The newly engineered enzyme helps turn plant waste into sustainable products

One of the most important steps in the conversion of plant waste into sustainable and high-value products.

The newly engineered enzyme./ Image: University of Portsmouth
The newly engineered enzyme./ Image: University of Portsmouth

An international team of researchers has engineered a new family of enzymes that could pave the way towards the conversion of plant waste into high-demand sustainable products, including nylon, chemicals, and plastics.

The newly developed family of enzymes is active on the building blocks lignin, a complex organic polymer that can be found in the cell walls of many plants. It is used for defense, structure, and nutrient water transport. Because of its prevalence in plant tissues, lignin is the largest reservoir of renewable, aromatic carbon found in nature.

We have taken a naturally occurring enzyme and engineered it to perform a key reaction in the breakdown of one of the toughest natural plant polymers,” said Professor McGeehan Director of the Centre for Enzyme Innovation in the School of Biological Sciences at Portsmouth.

Scientists have been trying for decades to find a way to break down lignin efficiency. So, a research team from the University of Portsmouth found a way to release a major obstacle in the process of breaking down lignin to its basic chemicals. The results provide a way to build new materials and chemicals such as nylon, bioplastics, and even carbon fiber, from what has previously been a waste product.

The new research also offers additional environmental benefits. Making products from lignin can reduce reliance on oil to make everyday products. Besides, it provides an attractive alternative to burning it, helping to reduce CO2 emissions.

It’s an amazing material,” said Professor McGeehan. “Cellulose and lignin are among the most abundant biopolymers on earth. The success of plants is largely due to the clever mixture of these polymers to create lignocellulose, a material that is challenging to digest.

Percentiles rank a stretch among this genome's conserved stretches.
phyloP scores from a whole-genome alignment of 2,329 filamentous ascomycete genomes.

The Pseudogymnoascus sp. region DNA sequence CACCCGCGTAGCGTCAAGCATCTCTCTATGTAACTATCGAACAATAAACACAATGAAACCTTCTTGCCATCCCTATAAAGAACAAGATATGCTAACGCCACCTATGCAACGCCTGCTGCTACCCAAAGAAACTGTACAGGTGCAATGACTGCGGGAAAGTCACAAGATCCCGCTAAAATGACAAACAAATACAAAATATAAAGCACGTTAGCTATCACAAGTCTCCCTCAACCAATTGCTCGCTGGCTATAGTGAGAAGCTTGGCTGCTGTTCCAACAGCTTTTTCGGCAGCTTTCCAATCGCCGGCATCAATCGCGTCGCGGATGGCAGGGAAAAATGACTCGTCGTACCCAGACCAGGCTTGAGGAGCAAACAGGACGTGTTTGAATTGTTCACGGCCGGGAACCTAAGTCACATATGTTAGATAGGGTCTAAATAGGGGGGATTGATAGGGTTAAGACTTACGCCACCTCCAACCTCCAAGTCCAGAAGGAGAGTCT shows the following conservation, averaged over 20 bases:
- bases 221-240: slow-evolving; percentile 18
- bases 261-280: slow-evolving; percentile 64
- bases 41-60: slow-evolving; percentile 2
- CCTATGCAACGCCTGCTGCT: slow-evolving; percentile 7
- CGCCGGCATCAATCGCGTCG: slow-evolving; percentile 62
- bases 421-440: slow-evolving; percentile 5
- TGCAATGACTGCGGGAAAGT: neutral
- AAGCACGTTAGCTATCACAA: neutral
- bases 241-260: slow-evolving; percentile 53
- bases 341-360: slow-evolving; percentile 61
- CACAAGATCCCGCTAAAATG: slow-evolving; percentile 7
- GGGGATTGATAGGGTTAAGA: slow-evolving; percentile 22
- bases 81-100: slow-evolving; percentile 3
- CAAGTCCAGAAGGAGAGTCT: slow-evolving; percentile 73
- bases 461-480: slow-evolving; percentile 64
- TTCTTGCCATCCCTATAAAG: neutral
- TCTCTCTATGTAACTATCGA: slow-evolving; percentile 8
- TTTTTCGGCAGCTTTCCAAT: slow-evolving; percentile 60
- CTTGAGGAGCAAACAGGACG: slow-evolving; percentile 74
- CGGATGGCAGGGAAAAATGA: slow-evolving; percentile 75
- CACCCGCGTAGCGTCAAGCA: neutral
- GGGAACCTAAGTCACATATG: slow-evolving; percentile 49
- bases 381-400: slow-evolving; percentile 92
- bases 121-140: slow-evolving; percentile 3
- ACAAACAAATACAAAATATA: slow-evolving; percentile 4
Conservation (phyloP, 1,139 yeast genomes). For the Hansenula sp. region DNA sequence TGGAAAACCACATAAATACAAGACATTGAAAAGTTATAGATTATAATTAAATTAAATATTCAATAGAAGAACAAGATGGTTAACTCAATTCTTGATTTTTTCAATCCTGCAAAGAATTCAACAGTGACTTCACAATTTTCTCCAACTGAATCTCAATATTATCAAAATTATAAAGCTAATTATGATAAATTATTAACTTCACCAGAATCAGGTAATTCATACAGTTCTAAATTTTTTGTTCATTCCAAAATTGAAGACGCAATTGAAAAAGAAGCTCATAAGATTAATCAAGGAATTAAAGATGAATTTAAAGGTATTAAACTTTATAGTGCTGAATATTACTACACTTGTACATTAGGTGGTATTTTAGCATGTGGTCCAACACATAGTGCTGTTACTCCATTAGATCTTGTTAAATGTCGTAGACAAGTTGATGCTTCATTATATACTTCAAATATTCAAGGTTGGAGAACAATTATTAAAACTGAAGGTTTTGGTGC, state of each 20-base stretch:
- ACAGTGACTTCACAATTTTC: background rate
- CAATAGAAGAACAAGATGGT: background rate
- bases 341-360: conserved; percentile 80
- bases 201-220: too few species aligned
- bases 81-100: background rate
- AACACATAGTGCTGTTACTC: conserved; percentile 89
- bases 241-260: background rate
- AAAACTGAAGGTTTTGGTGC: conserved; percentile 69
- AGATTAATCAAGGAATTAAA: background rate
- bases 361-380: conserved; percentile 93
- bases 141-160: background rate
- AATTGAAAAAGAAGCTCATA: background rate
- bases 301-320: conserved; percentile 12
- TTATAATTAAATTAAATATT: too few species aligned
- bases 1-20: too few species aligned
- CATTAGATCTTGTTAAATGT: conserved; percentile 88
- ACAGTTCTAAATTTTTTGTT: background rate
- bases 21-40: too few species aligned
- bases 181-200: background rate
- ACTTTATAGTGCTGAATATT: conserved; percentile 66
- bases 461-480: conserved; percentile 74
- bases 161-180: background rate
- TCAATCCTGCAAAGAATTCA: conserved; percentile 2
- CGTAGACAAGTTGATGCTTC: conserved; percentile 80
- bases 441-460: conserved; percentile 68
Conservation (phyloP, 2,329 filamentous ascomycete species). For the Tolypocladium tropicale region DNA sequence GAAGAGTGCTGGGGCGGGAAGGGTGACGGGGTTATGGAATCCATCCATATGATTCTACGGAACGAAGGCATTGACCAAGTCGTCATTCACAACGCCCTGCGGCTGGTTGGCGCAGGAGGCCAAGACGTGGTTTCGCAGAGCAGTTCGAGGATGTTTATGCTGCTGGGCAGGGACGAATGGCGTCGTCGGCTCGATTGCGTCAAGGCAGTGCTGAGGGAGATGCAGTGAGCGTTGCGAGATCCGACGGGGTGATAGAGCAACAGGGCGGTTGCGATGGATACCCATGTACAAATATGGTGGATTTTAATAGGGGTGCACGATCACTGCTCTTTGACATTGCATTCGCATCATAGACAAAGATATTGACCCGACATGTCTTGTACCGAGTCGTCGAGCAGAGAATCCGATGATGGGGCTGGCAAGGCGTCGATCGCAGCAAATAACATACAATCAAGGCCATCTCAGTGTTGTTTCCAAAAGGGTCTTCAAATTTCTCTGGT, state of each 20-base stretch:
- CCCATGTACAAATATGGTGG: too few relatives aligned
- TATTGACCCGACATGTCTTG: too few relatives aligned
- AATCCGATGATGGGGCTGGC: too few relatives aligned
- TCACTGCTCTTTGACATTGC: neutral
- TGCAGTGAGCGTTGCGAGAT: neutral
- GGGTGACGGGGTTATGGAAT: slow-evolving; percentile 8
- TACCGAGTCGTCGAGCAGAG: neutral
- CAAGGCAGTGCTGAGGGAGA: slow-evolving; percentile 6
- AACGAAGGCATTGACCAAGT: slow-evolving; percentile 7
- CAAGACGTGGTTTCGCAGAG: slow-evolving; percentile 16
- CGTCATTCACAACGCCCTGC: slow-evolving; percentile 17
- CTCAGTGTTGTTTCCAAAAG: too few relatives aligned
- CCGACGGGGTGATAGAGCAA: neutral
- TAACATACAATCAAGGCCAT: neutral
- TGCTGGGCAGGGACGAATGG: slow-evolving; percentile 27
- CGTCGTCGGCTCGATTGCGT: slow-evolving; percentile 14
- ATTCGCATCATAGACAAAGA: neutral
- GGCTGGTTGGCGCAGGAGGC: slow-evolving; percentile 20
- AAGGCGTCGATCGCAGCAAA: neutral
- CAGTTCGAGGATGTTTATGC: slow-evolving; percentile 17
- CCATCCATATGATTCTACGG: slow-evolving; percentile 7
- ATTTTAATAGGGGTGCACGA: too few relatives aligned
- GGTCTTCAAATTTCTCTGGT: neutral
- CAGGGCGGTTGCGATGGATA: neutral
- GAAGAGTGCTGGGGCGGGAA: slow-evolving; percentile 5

Previously developed enzymes could only work on one building block of lignin, which made the breakdown process inefficient. Using advanced 3D structural and biochemical techniques, the team managed to alter the shape of the enzyme to accommodate multiple building blocks.

Also, the newly-discovered enzyme is a class of cytochrome P450, and it is classified as ‘promiscuous,’ meaning it can work on a wide range of molecules. The new cytochrome can degrade many different lignin-based substrates, making it possible to be engineered to be a specialist for a specific molecule.

We used X-ray crystallography at the Diamond Light Source synchrotron to solve ten enzyme structures in complex with lignin building blocks,” explained study co-author Dan Hinchen. “This gave us the blueprint to engineer an enzyme to work on new molecules. Our colleagues were then able to transfer the DNA code for this new enzyme into an industrial strain of bacteria, extending its capability to perform multiple reactions.”

We now have proof-of-principle that we can successfully engineer this class of enzymes to tackle some of the most challenging lignin-based molecules and we will continue to develop biological tools that can convert waste into valuable and sustainable materials,” added Professor McGeehan.

The research team was made up of an international team of experts in structural biology, biochemistry, quantum chemistry and synthetic biology at the Universities of Portsmouth, Montana State, Georgia, Kentucky and California, and two US national laboratories, NREL and Oak Ridge.

The study is published in the journal Proceedings of the National Academy of Sciences.